If medical advancements made after it was drafted change the available options

If your family wants to challenge your living will, they have to go to court and leave it up to the judge.


A living will gives specific treatment instructions for certain scenarios, such as being in a coma or near death and unable to voice your wishes. It outlines whether you want life support, surgery, dialysis, resuscitation, and more. The document is legally binding. Your family can contest it in court in limited circumstances.


A do-not-resuscitate (DNR) order spells out the conditions under which you prefer not to have your life saved by cardiopulmonary resuscitation, or CPR. That means if your heart stops, you won't be revived.4

To put a DNR in place, you have to talk to a healthcare practitioner. Only they can write the order.

Once it's in place, medical personnel can't try to revive you even if there's a good chance they could save your life.

No one other than you can override a DNR that you put in place. However, a healthcare proxy or family member can both ask for and revoke a DNR order if you're unable to communicate your wishes.


A physician orders for life-sustaining treatment (POLST) is a doctor's order, like a DNR. But it covers more than just re-starting your heart and applies even when you're aware and responsive.

POLSTs can be put in place when you're expected to live for less than a year. They include your instructions for situations specific to your illness, including whether you want to be admitted to the hospital, resuscitated, or given a feeding tube.

The name of POLST-type documents varies by state. Some alternate names are:

Medical orders for life-sustaining treatment (MOLST)

Medical orders on scope of treatment (MOST)

Physician's orders on scope of treatment (POST)

Transportable physician orders for patient preferences (TPOPP)

Organ Donor Card

Another important end-of-life document is an organ donor card. Your body could provide up to 50 donated organs or tissues, including the:5




Stem cells


For some, deciding to be an organ donor is simple. Others find it more difficult for a variety of reasons, including religious beliefs.​

Each state has different laws about how you record your donor status. For example, in some states, it just takes a signature on your driver's license.

Be sure you understand the requirements in your state if you do choose to be a donor.5


A DNR specifies whether you want your heart re-started if it stops. It's a medical order, not a legal document. It can't be overridden by your family.

An organ donor card allows your organs and tissues to be harvested after your death so they can be used for transplants.

Getting Started

Experts recommend that everyone have a DPOA and living will.

Whether or not to secure a DNR or organ donation card is a personal decision only you can make. If you feel passionate about not being revived and/or donating organs after you die, getting these documents in place can ensure your wishes are followed.

These resources are a great place to start as you orient yourself in this process:

Put It In Writing from the American Hospital Association

Caring Connections from the National Hospice and Palliative Care Organization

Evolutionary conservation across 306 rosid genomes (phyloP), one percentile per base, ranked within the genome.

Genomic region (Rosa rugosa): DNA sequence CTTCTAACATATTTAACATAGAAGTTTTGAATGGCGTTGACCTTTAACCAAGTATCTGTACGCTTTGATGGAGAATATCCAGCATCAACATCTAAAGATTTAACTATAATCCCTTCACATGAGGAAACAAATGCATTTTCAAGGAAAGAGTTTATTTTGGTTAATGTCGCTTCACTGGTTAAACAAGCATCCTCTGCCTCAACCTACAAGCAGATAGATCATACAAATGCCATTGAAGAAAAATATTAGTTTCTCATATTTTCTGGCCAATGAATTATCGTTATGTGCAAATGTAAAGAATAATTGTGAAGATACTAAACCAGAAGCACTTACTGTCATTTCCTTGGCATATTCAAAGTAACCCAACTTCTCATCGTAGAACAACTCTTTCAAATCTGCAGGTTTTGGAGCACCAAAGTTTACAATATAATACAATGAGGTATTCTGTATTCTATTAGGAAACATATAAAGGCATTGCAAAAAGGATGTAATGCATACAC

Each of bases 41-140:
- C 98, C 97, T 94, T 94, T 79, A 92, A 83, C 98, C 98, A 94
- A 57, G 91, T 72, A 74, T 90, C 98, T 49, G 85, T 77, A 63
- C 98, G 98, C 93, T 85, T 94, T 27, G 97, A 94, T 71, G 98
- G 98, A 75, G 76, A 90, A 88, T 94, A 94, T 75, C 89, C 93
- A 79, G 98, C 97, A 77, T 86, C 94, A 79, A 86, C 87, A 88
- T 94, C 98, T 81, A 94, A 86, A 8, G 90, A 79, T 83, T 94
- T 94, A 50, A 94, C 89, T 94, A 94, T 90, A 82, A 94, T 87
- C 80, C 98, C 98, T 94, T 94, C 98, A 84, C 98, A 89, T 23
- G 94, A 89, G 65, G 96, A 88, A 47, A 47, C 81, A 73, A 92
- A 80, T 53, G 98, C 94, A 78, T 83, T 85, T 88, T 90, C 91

State Requirements

Look into your state's laws about these documents by contacting its department of aging. You can find contact information for yours on the U.S. Department of Health and Human Services' website.

To make them legally binding, you may need to:

Use specific forms

Get documents signed

Get documents notarized

Secure witnesses, possibly who aren't family members

If you reside in more than one state—for example, you winter in Florida and summer in New Jersey—you may need some documents drawn up in each state. For the most part, though, states recognize each others' legal documents.

Where to Get End-of-Life Documents

You don't have to have a lawyer draw these up. Many standard forms for each state are available online. They include some interactive forms that will ask you questions and generate a document tailored to the information you provide.

Some hospitals and healthcare providers can provide you with forms if you request them as well.

For organ donation, all you need to do is sign up online or at your state's motor vehicle department. Visit the U.S. Health Resources & Services Administration's website to learn what specific steps you need to take in your state.

End-of-life documents that are specifically for the elderly or terminally ill—a DNR, POLST, and similar documents—are medical orders that you must ask your doctor to draft for you.

While you can do all of this without any legal consult, there are benefits to hiring an attorney. They can help ensure that the language used is clear and the scope is comprehensive so your wishes are carried out and the documents aren't contested.


Anyone can have a DPOA, living will, or organ donor card in place. It's wise but not mandatory that you have an attorney draw up a DPOA or living will. DNRs and POLSTs are medical orders written by a doctor at your request. Make sure your advance directives comply with the laws in your state.

Who to Involve

You may want to involve people close to you in the process of drawing up these documents. However, there are times when involving others may complicate the process and lead to conflict.